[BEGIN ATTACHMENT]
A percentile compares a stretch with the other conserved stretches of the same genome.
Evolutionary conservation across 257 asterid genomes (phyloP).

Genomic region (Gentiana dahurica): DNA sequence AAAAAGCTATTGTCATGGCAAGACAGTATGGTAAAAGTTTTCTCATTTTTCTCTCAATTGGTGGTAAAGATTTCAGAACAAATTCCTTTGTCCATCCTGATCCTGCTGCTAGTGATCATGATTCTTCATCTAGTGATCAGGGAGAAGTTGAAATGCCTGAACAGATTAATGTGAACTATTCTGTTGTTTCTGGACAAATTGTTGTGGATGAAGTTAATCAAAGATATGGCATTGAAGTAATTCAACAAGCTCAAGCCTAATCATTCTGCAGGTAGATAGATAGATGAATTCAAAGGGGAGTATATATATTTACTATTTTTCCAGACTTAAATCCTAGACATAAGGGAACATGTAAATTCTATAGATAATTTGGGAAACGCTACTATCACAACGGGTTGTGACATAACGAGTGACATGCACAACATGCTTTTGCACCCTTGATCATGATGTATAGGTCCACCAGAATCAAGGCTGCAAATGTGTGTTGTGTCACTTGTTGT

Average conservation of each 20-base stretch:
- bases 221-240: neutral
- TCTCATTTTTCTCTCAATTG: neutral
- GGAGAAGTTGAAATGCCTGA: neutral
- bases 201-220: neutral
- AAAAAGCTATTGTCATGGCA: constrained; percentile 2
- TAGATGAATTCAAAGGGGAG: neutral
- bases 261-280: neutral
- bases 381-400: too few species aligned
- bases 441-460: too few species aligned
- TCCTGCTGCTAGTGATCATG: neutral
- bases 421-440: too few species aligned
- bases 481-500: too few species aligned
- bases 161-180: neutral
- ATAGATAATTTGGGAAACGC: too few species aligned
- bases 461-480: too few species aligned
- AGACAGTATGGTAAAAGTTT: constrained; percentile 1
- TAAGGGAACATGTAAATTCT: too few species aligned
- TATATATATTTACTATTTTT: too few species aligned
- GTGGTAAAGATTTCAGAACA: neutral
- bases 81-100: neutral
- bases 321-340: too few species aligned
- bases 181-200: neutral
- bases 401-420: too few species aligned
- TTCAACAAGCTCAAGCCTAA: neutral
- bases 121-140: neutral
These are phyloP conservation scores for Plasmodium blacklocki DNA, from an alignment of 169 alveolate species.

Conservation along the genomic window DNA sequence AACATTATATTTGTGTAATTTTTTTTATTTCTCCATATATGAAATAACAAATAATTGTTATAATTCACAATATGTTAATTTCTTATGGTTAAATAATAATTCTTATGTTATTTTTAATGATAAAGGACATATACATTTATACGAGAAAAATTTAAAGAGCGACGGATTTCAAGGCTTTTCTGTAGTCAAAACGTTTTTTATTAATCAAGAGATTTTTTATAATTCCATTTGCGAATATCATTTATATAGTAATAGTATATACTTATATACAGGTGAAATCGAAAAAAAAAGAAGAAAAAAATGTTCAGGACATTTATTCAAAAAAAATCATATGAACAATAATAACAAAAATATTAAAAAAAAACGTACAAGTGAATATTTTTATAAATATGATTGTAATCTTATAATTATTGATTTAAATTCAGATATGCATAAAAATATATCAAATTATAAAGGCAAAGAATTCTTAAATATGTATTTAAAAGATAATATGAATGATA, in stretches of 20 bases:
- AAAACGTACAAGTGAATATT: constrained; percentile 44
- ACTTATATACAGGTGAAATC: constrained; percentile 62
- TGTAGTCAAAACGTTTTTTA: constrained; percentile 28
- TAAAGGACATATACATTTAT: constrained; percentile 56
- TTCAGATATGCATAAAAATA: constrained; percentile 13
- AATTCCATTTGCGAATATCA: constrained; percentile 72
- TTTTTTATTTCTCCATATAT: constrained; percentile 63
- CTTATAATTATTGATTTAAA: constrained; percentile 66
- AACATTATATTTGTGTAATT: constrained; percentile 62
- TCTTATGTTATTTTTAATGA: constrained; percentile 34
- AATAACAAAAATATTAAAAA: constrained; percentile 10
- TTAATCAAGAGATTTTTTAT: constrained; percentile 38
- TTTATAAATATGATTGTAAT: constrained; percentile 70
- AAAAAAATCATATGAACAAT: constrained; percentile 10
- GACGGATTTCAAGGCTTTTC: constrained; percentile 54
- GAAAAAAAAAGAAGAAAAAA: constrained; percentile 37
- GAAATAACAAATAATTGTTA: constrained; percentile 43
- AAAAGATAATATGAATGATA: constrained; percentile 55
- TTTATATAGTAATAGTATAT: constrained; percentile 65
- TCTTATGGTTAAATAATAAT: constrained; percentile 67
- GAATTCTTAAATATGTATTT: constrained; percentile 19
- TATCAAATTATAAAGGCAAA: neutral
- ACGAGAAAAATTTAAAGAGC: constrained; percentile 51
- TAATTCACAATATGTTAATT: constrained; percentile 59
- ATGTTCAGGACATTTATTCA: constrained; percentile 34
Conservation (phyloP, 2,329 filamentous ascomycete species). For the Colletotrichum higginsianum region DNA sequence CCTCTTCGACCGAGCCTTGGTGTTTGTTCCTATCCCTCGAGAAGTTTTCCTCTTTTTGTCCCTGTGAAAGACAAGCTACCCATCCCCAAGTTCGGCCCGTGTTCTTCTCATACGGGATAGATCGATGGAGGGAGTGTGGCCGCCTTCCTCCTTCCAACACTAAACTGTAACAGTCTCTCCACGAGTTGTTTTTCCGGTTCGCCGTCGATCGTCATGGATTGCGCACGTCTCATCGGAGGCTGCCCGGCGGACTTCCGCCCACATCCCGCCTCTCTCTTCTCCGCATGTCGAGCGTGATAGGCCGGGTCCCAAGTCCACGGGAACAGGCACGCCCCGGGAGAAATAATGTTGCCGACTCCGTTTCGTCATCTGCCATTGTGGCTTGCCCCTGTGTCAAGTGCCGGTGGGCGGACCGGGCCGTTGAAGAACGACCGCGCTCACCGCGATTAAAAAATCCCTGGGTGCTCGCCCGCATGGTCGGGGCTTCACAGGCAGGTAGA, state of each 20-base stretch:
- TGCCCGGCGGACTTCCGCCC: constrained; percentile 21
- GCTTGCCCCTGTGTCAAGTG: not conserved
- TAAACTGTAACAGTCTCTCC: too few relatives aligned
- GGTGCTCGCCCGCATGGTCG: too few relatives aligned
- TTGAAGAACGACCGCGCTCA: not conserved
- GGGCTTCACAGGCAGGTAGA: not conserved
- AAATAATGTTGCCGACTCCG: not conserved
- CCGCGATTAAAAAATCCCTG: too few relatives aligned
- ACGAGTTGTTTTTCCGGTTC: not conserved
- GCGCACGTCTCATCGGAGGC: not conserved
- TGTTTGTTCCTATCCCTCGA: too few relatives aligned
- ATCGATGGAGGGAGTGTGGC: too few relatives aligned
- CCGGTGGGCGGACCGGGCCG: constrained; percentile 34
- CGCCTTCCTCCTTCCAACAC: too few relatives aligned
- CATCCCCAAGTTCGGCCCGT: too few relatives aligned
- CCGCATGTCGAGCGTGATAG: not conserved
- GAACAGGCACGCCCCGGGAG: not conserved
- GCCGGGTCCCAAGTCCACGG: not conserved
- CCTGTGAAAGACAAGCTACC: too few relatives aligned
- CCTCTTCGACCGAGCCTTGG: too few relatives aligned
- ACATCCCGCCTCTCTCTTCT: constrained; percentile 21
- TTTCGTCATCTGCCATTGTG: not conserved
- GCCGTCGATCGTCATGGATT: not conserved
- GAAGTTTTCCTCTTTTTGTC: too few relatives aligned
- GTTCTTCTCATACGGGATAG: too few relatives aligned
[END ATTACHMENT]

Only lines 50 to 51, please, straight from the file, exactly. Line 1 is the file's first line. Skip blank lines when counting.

- TTTATATAGTAATAGTATAT: constrained; percentile 65
- TCTTATGGTTAAATAATAAT: constrained; percentile 67